FB Pixel no scriptGojek-backed JV plans to deliver 2 million e-motorbikes in Indonesia | KrASIA

Gojek-backed JV plans to deliver 2 million e-motorbikes in Indonesia

Written by Nikkei Asia Published on   3 mins read

Electrum president says pricier fuel is helping drive shift to electric vehicles.

A joint venture involving Indonesia’s Gojek will be able to supply 2 million e-motorbikes to help the ride-hailing group make its fleet all-electric this decade, the company’s top executive has told Nikkei Asia.

Electrum was formed last year by energy group TBS Energi Utama and Gojek, itself one-half of GoTo, a superapp provider. It is meant to help Gojek achieve its net zero carbon emissions goals.

The new company also intends to help expand Indonesia’s developing electric vehicle ecosystem—a key policy of President Joko Widodo—by leveraging Gojek’s nationwide presence and TBS’s energy expertise.

In February, Electrum formed a partnership with Pertamina, the state-owned energy company, and Gogoro, a Taiwanese battery-swapping electric scooter maker, to increase the Southeast Asian country’s EV infrastructure and supply non-emitting vehicles to Gojek. The collaboration includes Gesits e-bikes, made by state-owned Wika Industri Manufaktur.

Pandu Sjahrir, president director of Electrum and vice president director of TBS, said in a recent interview that he needed a potential game changer and thus turned to an innovative solution. He expressed confidence that the venture will succeed as the global community worries more about climate change and grasps at ways to respond.

Electrum operates 13 battery-swapping stations in Jakarta and so far has supplied Gojek with about 300 e-motorbikes that have racked up close to 2 million kilometers. “[That’s] very fast adoption,” Sjahrir said, “meaning there’s a good product-market fit; people like to use [these bikes].”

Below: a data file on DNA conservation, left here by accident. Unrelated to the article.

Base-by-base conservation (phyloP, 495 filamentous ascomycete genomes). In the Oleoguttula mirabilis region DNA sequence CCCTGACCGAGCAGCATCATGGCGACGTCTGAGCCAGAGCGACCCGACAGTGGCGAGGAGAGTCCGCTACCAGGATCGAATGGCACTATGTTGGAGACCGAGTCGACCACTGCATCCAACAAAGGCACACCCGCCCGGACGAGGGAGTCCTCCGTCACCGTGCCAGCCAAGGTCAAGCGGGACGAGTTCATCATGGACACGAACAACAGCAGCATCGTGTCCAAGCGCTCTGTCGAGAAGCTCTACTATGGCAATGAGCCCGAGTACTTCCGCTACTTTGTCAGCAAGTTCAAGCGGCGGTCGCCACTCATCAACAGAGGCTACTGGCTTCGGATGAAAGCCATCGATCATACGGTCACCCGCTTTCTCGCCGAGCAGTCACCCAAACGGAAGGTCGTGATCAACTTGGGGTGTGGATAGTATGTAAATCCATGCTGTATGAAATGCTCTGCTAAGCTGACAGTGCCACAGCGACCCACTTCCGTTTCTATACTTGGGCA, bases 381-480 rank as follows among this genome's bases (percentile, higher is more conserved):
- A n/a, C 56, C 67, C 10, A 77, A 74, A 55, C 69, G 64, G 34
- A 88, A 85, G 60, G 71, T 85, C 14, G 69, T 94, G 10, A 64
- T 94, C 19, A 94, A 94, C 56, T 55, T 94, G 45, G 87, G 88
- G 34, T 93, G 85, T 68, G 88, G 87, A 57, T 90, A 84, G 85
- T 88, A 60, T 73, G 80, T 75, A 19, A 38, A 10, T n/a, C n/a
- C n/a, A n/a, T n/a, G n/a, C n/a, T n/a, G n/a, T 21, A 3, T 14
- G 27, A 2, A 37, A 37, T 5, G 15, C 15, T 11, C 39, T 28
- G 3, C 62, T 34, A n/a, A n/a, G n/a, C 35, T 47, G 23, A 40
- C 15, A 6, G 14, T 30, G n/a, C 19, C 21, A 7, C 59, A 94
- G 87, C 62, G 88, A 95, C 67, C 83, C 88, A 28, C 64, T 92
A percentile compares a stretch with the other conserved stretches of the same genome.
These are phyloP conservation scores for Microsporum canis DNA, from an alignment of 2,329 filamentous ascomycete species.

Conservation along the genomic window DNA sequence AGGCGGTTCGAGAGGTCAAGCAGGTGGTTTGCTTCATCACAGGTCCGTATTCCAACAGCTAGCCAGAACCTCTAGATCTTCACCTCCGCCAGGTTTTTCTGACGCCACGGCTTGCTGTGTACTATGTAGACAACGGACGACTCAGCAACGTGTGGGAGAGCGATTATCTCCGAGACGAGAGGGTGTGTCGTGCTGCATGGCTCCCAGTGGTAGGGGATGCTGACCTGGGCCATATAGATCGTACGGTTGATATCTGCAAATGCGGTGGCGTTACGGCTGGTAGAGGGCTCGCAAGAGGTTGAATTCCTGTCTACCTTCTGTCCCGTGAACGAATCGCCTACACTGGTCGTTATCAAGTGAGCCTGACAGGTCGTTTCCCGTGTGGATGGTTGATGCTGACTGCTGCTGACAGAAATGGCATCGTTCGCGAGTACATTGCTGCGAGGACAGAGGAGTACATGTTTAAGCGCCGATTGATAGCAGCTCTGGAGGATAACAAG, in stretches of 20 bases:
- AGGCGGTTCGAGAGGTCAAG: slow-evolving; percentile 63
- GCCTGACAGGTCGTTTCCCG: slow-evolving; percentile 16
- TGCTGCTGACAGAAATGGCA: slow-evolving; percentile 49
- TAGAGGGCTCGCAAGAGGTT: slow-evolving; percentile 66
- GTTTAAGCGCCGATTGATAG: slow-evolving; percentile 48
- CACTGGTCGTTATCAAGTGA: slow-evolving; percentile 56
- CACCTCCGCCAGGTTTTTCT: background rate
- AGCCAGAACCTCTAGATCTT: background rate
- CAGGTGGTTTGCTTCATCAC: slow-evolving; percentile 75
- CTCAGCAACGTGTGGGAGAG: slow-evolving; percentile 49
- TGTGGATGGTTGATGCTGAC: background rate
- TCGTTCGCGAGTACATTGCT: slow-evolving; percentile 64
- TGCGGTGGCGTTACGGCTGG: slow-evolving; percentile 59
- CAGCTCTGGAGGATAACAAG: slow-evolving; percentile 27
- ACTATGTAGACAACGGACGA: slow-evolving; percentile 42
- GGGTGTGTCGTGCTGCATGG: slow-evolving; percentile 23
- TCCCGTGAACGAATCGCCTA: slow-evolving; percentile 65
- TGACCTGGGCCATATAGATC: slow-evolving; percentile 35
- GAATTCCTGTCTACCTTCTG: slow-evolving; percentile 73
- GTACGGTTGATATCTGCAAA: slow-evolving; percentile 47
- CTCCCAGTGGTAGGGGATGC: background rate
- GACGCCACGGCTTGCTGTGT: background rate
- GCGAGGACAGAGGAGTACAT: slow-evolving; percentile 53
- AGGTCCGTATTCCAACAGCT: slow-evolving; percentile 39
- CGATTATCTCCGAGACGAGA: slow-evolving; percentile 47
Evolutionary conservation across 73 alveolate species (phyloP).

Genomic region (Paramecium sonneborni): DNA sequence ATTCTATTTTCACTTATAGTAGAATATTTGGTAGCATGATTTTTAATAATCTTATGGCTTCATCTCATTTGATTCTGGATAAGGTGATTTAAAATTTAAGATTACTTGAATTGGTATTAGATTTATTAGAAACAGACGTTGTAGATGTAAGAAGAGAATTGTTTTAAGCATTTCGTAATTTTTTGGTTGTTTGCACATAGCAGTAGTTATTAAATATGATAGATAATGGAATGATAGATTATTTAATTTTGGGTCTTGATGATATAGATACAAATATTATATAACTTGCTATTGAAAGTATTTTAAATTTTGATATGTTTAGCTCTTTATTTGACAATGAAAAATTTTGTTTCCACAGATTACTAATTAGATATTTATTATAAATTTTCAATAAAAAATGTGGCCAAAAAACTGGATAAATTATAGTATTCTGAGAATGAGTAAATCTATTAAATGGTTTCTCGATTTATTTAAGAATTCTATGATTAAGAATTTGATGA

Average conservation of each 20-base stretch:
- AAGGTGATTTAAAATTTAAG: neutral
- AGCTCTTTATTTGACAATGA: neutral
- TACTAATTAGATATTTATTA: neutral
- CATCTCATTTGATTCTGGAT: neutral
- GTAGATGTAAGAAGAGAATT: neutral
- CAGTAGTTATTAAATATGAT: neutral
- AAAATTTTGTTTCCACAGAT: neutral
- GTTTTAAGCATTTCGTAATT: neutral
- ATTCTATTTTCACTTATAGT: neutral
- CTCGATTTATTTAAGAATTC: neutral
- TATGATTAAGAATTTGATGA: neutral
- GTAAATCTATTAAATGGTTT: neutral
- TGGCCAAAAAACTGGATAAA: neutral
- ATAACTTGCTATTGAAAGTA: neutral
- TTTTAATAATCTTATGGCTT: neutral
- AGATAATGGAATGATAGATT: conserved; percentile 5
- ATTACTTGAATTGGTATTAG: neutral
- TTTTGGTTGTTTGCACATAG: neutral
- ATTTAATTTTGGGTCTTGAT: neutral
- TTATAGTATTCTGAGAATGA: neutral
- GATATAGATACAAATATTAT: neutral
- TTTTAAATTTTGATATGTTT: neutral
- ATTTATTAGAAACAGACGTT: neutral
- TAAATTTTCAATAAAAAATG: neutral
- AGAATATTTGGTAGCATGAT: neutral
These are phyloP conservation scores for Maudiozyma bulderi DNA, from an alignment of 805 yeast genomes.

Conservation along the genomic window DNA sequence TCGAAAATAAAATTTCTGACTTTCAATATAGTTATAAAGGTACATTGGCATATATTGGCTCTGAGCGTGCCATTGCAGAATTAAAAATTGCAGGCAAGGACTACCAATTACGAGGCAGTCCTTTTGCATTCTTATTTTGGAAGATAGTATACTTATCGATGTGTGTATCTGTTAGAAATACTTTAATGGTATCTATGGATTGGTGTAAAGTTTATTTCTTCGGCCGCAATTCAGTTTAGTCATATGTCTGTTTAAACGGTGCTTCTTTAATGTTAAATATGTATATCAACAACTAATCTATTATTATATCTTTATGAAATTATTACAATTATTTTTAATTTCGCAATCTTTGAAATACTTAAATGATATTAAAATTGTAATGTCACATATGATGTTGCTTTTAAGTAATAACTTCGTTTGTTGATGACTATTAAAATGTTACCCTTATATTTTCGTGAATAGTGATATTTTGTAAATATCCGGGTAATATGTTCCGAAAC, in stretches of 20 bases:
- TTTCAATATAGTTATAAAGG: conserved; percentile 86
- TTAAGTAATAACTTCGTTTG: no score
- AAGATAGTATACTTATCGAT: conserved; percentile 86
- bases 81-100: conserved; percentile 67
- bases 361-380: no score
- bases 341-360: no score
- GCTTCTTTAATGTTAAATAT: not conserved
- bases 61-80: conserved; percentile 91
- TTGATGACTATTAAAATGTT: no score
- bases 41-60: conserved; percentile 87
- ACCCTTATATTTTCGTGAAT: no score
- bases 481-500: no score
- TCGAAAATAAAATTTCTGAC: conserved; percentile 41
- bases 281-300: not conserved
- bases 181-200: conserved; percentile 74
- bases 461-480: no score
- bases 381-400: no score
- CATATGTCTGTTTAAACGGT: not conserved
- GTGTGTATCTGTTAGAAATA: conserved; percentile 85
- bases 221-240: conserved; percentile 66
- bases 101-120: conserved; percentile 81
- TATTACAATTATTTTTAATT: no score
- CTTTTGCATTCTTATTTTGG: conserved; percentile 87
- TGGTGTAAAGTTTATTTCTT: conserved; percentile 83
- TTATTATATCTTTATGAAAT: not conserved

Although Gojek’s goal is to be all-electric by 2030, Sjahrir said it wants to achieve the changeover “as fast as possible.” He added, however, that to significantly hasten the pace, “you probably would need some type of government public policy support.”

Gojek, which with e-commerce company Tokopedia last year formed GoTo, has more than 2 million registered drivers for its Indonesian ride-hailing and delivery services that overwhelmingly utilize motorbikes, though also cars.

Indonesia, a sprawling archipelago of more than 270 million people in which the motorbike is the main form of personal transportation, was recently hit with a fuel price hike of about 30%. Demonstrators took to the streets of Jakarta to vent their frustration, protesting outside parliament and central government offices to demand that the increase—the result of the government reducing subsidies—be canceled.

The costlier fuel has yet to exert a big impact on the ride-hailing business, Sjahrir said. “But over time, [with] more fuel price hikes, there’s going to be movement going more into electric vehicle[s], just because it’s much cheaper.”

That budding shift comes with the government making a major push to leverage the country’s position as the world’s top supplier of nickel, a key EV battery material. The intention is to kick-start a domestic battery and EV industry, but it also has a goal of achieving net zero carbon emissions by 2060.

Regarding Indonesia’s plan to relocate its capital from Jakarta to Nusantara, on the island of Borneo, Sjahrir, who is also the founder of venture capital firm AC Ventures, expressed conditional interest in investing in the relocation.

“I was asked an opinion by them and said we’d love to invest,” he said. “Just give us [the] incentive.”

The government, which plans to transfer key functions in 2024, has been calling on foreign governments and companies to put money into the new city’s development. It recently held several meetings with potential foreign investors, such as Taiwan’s Hon Hai Precision Industry, better known as Foxconn, and South Korean steelmaker Posco.

Construction is expected to cost IDR 466 trillion (USD 31 billion). Officials want 80% of that to come from the outside, particularly the private sectors and governments of wealthy countries. But it is running into new headwinds in the form of pricier materials and rising interest rates.

Sjahrir stressed that ultimately it is up to Indonesia to be the catalyst.

“The most important [thing] is [for] us Indonesians to invest,” he said.

This article first appeared on Nikkei Asia. It has been republished here as part of 36Kr’s ongoing partnership with Nikkei.



Auto loading next article...